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7-second charge time for phones could be possible thanks to graphene


The world’s leading scientists and inventors are always looking for ways to improve current forms of technology. In the case of standard electronics, certain physical limitations often stand in the way of progress. As such, the need for game-changing materials is always present. Graphene is one such material, and it has already been the subject of numerous studies over the past decade to find out just how useful it can be.

To be more specific, graphene was showcased at the most recent Mobile World Congress, an annual trade show in Barcelona, Spain, where a Graphene Pavilion showed around 25 different graphene-based research projects, showing where the innovative material could be best applied. There were different types of gadgets presented, including wearables and even robots. Pretty soon, graphene-based devices could become mainstream. And with them, new technological standards could soon become the norm.

In case you haven’t heard, graphene is a breakthrough new material that is widely considered as revolutionary thanks to its many remarkable physical properties. It’s basically an extremely thin layer of pure carbon – which is said to be a single atom thick – that contains carbon atoms tightly packed in a distinctive honeycomb structure. It comes from graphite, where scientists were first able to extract it, and offers extraordinary strength and flexibility as some of its key features. In short, it has the capability to dramatically change the physical make-up of certain objects, which could lead to vastly improved versions of today’s standard electronic gadgets. (Related: Mark of the FEAST: Researchers invent edible graphene, paving the way for food that can be tracked through embedded RFID patterns.)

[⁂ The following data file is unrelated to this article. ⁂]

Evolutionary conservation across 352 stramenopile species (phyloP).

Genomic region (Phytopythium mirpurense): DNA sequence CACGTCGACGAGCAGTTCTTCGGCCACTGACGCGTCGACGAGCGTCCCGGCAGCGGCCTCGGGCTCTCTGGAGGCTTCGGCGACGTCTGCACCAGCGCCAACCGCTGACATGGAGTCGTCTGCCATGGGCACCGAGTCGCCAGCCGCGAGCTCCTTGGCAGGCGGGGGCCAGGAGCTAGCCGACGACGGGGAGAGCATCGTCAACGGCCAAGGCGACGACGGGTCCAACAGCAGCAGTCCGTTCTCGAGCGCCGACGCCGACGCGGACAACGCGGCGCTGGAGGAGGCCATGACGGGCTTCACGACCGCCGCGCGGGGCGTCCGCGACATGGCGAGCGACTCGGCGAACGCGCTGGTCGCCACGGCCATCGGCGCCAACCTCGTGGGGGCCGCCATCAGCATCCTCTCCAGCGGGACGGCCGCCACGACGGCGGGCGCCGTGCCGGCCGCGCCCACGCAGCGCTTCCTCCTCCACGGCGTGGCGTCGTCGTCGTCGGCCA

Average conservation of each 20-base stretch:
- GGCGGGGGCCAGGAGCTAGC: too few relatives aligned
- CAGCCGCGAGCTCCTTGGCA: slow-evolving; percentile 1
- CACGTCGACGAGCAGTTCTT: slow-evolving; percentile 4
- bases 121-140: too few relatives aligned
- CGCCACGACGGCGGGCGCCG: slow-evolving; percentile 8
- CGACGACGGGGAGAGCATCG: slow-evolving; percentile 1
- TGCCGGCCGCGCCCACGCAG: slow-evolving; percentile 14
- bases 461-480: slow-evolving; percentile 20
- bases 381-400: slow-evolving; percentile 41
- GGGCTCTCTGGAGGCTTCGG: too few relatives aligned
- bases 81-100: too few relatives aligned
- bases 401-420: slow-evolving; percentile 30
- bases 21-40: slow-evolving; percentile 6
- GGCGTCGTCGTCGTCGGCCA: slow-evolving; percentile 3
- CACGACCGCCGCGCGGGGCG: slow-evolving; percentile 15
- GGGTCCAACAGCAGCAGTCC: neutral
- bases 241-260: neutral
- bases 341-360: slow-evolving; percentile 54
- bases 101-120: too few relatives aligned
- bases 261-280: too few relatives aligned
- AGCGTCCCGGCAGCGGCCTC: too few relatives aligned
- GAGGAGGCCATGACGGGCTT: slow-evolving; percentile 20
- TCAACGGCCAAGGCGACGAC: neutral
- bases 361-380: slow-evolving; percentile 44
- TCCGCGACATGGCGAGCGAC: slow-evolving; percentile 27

One example of how graphene can change current tech is by introducing enhanced performance when it comes to things like energy storage. It is said that graphene can be built right into batteries and thereby cause drastic improvements, particularly in speeding up energy transfer between them and power sources. This change could potentially be exponential, so that charging a graphene-infused battery – one that is perhaps meant for standard mobile devices – might just take mere seconds instead of hours like it does now.

And if you think that it would take many years of research and prototyping to get to that level with graphene, think again. According to Kari Hjelt, the head of innovation at Graphene Flagship, the billion-euro research program that’s funded by the European Union (EU), it could be done within the next two years at the earliest. “It’s still a young material, so we’re actually quite amazed how much it has developed in only 14 years,” he said. “The thing with the graphene is that it works on so many fields and in fantastic ways, so we have really picked the ones that are the most promising for Europe and for business.”

There are other areas wherein graphene can offer many benefits. One example of a possible biomedical improvement through graphene is the creation of stronger and more flexible artificial limbs. And not only that, but with the use of graphene-based nerve sensors placed within the top of the limbs, it may be possible for an individual to experience contractions and other movements in muscles. This would allow them to control their artificial limbs much better.

At this point, graphene could have a massive impact on technology in general. All that’s needed is for scientists and engineers to figure out the right applications for it in order to maximize its seemingly miraculous capabilities.

Find out more revolutionary uses for graphene at Inventions.news.

Sources include:

CNET.com

Graphene.Manchester.ac.uk

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